5) Preadmission talk to a patient for an anaesthestic assessment. The main finding in his history is a mechanical valve on warfarin therapy. Would need heparin bridging and antibiotics.

6) Giving a distraught lady the results of her hysteroscopy D&C, which was thankfully not cancerous but endometrial hyperplasia. Talk to her about the risks of endometrial cancer and treatment options for endometrial hyperplasia.

7) Taking a history and presenting a mental state exam of a patient experiencing acute psychosis, likely schizophrenia.

8) My last station, another 2×4 minutes. First task was to interpret a chest x-ray which demonstrated lobar pneumonia and then to write up the medication chart.

Overall, the OSCEs went well. At every station, I can still to this day, think about things I forgot to say, things I should’ve done and things I could’ve done better. I just hoped that the examiners felt I performed well enough to pass overall!

Last 4 weeks of medical school – Orthopaedic Surgery

October 20 – November 13, 2014

Ending medical school with a specialty I had been dreading… Orthopaedic surgery. Crazy hours, macho surgeons, and an intense knowledge of anatomy required were only some of the things I had been warned about.

Needless to say, I found none of the above true and in fact, extremely enjoyed my ortho term. There were 5 other students in my group and we were based at a smaller hospital especially known for elective hip and knee replacements. We were split into smaller groups of 1-2 students and assigned to an ortho surgery team. There were 3 doctors on my team, a consultant, a senior registrar and an intern – and I was very appreciative of each person, in particular, our consultant.

He started every face to face encounter throughout the day (even after coming back from lunch) with a smile on his face and the words, “So, did you do any reading? What did you learn? Why don’t you tell me all about it?” In response to our answers, he would ask us questions and provide us with more teaching. He was always kind and non judgmental, even if you didn’t know the easiest answers. His continuous interest and support in our learning was the push students (like myself) sometimes needed to really become interested in what we learning. Although the registrar had a different style of teaching, he was the same. There was never any time we spent with our team, whether that be in clinic, in theatre, or even on coffee break, that we didn’t gain more knowledge.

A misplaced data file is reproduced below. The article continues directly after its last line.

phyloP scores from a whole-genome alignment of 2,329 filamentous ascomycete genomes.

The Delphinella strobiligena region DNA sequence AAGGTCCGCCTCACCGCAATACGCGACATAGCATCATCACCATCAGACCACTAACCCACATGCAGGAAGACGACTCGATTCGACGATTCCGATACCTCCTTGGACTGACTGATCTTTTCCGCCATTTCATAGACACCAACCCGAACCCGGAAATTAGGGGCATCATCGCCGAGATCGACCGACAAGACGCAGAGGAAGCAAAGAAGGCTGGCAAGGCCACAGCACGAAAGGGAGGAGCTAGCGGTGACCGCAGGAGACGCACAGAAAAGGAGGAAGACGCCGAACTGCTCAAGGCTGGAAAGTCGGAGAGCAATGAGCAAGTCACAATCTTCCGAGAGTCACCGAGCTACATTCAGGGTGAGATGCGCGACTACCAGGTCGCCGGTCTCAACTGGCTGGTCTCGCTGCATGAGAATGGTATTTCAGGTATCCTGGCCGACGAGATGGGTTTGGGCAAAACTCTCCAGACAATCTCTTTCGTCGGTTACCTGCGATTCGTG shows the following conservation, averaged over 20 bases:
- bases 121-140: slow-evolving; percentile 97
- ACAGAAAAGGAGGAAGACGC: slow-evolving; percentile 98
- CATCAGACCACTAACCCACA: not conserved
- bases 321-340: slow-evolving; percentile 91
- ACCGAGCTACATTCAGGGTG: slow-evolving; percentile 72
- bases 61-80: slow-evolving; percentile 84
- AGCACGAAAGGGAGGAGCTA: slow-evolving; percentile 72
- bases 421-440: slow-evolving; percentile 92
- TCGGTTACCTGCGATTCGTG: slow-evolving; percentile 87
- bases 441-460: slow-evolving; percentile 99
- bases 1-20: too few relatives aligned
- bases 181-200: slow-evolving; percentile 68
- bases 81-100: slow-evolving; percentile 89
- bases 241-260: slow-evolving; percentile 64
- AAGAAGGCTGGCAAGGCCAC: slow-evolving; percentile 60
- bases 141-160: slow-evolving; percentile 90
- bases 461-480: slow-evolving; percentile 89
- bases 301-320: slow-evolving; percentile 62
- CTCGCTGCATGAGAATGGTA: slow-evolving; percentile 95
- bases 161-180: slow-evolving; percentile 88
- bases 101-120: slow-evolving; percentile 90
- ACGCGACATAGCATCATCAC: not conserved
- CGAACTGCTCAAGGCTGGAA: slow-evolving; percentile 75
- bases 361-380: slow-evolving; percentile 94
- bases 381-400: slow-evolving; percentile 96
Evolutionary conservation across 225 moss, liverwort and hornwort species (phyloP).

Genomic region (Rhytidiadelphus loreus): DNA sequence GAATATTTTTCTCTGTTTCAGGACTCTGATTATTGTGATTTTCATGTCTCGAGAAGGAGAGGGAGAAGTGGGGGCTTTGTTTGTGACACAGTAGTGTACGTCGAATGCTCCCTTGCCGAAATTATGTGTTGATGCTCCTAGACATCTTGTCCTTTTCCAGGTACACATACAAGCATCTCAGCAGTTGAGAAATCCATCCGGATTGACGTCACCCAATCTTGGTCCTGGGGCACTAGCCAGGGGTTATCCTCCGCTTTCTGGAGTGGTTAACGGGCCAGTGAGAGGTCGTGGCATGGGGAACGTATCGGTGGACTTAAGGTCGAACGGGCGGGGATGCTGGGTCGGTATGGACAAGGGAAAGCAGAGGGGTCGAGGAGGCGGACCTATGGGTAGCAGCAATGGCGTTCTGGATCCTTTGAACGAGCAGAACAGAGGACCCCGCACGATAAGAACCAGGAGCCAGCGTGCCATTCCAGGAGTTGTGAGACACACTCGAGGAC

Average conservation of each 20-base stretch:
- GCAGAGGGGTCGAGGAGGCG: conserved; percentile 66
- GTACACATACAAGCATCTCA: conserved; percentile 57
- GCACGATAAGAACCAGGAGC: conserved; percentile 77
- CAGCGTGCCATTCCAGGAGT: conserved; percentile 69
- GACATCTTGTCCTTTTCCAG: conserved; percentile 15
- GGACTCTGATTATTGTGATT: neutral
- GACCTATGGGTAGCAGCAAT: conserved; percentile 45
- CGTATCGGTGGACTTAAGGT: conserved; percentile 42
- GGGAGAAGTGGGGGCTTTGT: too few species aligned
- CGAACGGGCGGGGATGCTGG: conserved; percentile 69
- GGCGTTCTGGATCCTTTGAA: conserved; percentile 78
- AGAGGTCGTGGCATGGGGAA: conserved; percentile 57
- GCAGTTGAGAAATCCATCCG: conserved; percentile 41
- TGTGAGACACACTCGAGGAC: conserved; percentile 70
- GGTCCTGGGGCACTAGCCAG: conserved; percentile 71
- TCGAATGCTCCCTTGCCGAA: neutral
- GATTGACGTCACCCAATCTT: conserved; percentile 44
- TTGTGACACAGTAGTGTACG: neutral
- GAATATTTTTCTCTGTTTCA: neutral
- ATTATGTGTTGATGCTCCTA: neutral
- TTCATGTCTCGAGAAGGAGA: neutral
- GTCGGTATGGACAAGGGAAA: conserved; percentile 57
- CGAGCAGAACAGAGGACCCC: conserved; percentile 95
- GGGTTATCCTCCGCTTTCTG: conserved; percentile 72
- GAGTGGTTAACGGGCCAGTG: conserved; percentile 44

Even though I am not interested in pursuing surgery, for the first time in a long time, I felt useful and wanted in theatre. The team would encourage us to come to theatre and rather than leave us to watch silently and awkwardly in a corner (the bane of medical students’ existence sometimes), we were always asked to scrub in and assist. Even if we weren’t assisting, the team would continuously ask questions and teach during the surgeries, which was great.

I really thought Orthopaedic surgery would be my least favourite rotation, especially with less interest in surgery and my subpar anatomy – but I have to say, these last 4 weeks of medical school have only bettered the two. I’m looking forward to my surgical terms next year when I’m finally working and I have to say my anatomy is heaps better now!

My last rotation ended with 2 MCQ exams on Nov 13 (a day earlier due to the G20 public holiday) – one 50 question ophthalmology exam and another 50 question Orthopaedic exam. Despite walking out of the exam with the trembling thought of, “Oh my god, that was so much harder than I anticipated,” I’m happy to say that our results have seen been released and I got an excellent mark – so stoked!

We didn’t have time to lament awaiting our surg exam results though, as we had OSCEs to study for, which I will talk about in my next post 🙂

2 weeks on Opthalmology

October 6 – 17, 2014

My two weeks on ENT was immediately followed by two weeks on Ophthalmology. Without very little prior exposure to this specialty, you could say I was certainly a little stressed! However, my concerns were proven to be completely unwarranted. We were rostered to work in a variety of environments, each welcoming with its own learning objective.

The majority of my time was spent in the Eye Casualty Clinic seeing patients with acute illnesses like infections, foreign bodies in the eye, pain, etc. We also reviewed quite a number of follow up patients. Being in Eye Casualty allowed us to learn and hone some critical skills including how to take and document an opthalmology specific history, how to measure intraocular pressures, more practice using a slit lamp (with lenses) for indirect ophthalmoscopy and using a fundoscope for direct ophthalmoscopy. In addition, we also had the chance to see more specialised tests using machines such as optical coherence tomography and wide-field retinal imaging using Optos. Many thanks to the doctor in Eye Casualty for giving us much of your time teaching us!